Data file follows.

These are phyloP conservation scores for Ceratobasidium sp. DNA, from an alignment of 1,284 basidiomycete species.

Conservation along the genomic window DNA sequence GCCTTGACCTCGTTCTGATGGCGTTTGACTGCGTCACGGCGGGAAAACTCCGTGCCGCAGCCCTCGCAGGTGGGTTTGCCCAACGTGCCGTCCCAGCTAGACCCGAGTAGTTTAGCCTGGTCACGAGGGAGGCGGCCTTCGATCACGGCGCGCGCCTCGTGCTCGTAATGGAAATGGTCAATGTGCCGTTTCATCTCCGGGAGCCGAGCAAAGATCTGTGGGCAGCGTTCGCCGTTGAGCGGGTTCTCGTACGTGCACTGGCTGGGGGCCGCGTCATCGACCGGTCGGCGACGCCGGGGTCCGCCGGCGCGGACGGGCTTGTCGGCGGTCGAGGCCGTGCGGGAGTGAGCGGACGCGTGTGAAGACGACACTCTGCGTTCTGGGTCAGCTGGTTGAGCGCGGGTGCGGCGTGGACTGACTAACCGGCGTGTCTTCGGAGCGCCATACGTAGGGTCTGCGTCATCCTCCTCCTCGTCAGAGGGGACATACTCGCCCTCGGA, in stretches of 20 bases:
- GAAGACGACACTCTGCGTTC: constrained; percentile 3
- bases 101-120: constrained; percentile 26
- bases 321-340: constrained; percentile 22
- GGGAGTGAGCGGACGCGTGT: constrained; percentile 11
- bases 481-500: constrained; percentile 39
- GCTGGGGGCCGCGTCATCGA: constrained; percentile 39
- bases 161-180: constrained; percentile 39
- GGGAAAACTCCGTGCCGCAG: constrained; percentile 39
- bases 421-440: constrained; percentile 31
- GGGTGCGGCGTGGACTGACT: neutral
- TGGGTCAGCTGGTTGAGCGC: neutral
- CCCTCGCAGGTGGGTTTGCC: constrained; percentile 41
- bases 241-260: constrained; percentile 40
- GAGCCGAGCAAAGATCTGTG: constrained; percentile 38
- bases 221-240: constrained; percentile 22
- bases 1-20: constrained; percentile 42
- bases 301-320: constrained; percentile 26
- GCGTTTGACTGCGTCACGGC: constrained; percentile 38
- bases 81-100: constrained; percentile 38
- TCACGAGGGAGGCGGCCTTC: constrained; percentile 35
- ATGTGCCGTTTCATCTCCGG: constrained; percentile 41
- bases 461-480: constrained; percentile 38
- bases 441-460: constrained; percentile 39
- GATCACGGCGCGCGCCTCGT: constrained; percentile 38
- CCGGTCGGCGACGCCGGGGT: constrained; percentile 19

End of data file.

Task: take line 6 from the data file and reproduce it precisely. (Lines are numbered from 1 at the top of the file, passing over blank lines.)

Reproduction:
- GGGAGTGAGCGGACGCGTGT: constrained; percentile 11